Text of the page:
Tearing Down the Temple

Reactions to reading the book of Romans

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Thursday, August 11, 2005

On skeptiscism II: Test the spirits

As believers, we are understandably timid about expressing doubts, perhaps because of the story of Thomas the Apostle, doubting Thomas (John 20:26-29). In the account, Jesus states that belief without having seen Him is “happier” than belief based on sight. This is, perhaps, the origin of the notion of “blind faith.” But note that Jesus does not condemn Thomas; in fact He satisfies Thomas’ doubts. Doubt, I think, is not the same as denial in God’s lexicon. Doubt is a tool that can be used to reveal truth. It does not always do so; sometimes doubt sinks into denial. But doubt and denial are distinguishable states of belief.

The formulation of doubts is critical for the testing of evidence. St. John writes, “Test the spirits.” (1 John 4:1) Clearly, the formation of hypothesis, the testing of the hypothesis, and, based on the outcome, the subsequent acceptance or rejection of the hypothesis originates in Greek philosophy (in the Hellenized world). But it was not foreign to the New Testament’s way of thinking at all, nor to the Old Testament, for that matter, e.g., Elijah at Mt. Carmel. It was certainly not believed to be a heathen or atheistic pattern of thought, in and of itself, given that Paul reasons this way often in his letters.

Not all doubts function this way, but some do. This doubt did: had I never doubted the Isaiah text, I would never have bothered to look into the Dead Sea Scrolls and F. F. Bruce’s book (see the post "On skepticism"). I have since verified Bruce’s conclusions in a number of other texts, e.g., Frank Moore Cross, Jr., The Ancient Library of Qumran, Anchor Books, Doubleday & Company, Inc. Garden City, New York: 1961. (There is a great mountain of material available on the Dead Sea scrolls, little of it of any interest to the casual reader. The most interesting aspects of it, to me, are those having to do with the Old Testament Scriptures and the conclusion that they have been preserved with remarkable accuracy. The discovery of the Dead Sea scrolls moved the autograph baseline for the Hebrew Scriptures back almost 1000 years. Nevertheless, what we have received through the Masorete recension is almost identical to what the Qumran communities preserved 200 years before Christ.) Only those scholars who clearly have an ax to grind diverge from the main body of opinion, and to diverge seems to require a significant distortion of the evidence as it presently appears, so far as I am able to understand it.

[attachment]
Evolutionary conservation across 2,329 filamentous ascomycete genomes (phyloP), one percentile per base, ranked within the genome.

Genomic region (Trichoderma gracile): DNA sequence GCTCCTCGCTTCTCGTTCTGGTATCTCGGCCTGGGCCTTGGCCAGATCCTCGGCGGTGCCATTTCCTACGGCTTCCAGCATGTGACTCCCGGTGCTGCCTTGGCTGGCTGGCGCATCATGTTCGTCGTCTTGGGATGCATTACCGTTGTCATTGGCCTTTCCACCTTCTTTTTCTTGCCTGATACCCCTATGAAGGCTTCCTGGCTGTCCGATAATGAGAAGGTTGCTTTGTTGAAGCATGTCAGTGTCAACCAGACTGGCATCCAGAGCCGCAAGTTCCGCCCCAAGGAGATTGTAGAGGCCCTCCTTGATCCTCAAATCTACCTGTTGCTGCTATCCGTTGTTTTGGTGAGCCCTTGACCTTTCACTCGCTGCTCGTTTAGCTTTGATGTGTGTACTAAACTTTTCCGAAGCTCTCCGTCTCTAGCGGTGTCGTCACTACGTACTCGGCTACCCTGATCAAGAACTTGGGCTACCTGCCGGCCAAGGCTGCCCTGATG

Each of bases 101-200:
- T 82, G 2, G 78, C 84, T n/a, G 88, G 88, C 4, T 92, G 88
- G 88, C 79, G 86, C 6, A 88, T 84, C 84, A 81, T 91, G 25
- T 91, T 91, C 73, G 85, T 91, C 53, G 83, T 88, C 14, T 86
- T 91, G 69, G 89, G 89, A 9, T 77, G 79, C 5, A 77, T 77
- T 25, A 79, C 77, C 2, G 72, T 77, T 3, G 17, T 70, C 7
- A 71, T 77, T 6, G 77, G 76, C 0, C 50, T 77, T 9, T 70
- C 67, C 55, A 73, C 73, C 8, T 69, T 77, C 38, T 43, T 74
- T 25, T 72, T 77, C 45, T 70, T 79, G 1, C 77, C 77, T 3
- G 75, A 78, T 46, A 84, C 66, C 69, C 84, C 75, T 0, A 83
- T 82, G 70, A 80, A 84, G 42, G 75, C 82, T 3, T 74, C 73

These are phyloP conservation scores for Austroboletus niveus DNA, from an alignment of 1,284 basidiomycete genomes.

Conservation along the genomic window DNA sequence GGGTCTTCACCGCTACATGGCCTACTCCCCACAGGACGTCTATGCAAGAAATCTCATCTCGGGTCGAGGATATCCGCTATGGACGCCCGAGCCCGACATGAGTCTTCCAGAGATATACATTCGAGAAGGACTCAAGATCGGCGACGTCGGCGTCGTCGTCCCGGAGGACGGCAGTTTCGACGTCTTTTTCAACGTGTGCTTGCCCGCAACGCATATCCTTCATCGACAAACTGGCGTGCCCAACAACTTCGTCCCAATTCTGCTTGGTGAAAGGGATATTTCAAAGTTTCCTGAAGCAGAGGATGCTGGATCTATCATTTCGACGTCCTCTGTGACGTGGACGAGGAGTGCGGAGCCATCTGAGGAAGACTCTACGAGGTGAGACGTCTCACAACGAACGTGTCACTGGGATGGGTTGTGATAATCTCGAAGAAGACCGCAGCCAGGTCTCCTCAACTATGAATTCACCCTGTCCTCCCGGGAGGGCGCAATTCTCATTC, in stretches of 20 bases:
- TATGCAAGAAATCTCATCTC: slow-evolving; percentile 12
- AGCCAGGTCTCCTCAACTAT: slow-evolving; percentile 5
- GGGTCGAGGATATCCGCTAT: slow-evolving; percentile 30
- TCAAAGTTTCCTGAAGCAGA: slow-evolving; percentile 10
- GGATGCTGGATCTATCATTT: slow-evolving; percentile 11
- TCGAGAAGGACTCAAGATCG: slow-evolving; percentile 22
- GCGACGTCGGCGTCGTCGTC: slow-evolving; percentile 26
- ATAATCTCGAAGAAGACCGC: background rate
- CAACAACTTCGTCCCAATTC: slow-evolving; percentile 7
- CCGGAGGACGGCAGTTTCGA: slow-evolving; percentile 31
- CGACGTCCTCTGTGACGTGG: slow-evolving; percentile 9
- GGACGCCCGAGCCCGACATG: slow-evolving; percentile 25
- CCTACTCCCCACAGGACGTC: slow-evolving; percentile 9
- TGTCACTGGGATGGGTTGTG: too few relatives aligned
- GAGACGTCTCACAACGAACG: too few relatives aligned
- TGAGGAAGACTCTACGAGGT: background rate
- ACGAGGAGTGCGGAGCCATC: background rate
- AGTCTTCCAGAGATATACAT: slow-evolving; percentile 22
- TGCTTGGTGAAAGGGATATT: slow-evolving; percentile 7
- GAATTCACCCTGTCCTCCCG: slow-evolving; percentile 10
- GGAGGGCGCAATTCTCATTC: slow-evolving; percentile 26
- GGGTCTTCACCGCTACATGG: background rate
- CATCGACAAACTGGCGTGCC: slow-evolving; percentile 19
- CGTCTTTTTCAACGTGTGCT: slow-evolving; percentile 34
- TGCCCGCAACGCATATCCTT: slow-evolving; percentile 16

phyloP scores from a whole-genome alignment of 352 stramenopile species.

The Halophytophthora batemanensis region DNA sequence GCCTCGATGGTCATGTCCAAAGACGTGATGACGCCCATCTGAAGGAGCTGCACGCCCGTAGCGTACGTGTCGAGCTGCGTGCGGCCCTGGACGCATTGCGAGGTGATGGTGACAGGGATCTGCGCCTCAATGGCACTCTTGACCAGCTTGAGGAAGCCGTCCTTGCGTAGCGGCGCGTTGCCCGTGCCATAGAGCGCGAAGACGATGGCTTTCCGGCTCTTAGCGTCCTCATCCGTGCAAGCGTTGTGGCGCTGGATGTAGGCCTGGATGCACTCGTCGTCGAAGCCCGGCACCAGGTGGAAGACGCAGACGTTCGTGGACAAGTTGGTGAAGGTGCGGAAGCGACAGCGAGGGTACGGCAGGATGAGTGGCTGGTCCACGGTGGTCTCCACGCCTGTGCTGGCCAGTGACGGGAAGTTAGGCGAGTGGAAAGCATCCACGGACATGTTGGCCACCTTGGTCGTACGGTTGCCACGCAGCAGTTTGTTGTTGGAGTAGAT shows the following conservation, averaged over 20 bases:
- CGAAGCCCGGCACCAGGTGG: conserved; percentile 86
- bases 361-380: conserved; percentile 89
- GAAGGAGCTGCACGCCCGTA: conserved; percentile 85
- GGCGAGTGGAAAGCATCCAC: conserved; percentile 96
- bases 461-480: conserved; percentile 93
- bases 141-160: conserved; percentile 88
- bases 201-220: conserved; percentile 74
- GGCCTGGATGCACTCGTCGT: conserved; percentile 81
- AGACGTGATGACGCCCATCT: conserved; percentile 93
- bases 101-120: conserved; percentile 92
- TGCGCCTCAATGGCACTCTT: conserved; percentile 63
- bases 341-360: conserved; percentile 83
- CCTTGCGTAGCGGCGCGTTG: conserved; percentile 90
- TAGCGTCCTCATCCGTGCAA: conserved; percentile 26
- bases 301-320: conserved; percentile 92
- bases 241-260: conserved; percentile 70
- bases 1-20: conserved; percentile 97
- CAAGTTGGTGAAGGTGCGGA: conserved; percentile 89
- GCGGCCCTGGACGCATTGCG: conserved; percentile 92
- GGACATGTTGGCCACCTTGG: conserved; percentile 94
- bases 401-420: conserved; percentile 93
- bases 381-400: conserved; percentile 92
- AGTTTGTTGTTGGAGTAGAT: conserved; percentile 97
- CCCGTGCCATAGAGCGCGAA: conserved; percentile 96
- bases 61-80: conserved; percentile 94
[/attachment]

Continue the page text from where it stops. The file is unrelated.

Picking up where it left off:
The relief from doubts that I encountered here had another significance. My doubts had been seeded by a deliberate, baseless contrivance. This convinced me that Christ had enemies; not just the heathens or parties that had different opinions, but active enemies who were, throughout time, trying to subvert Him and conceal or distort the truth about Him, namely, those entities Paul calls “principalities and powers” (Ephesians 6:12) against which believers strive. Since that time, I have had numerous opportunities to observe the malice and vituperation that is heaped on Jesus by respectable leaders and thinkers in high places, and so I am far less astounded than I was then. Still, it is bone-chilling to hear and see people publicly denounce Jesus and His ideas. Such unbelief unquestionably has spiritual origins.


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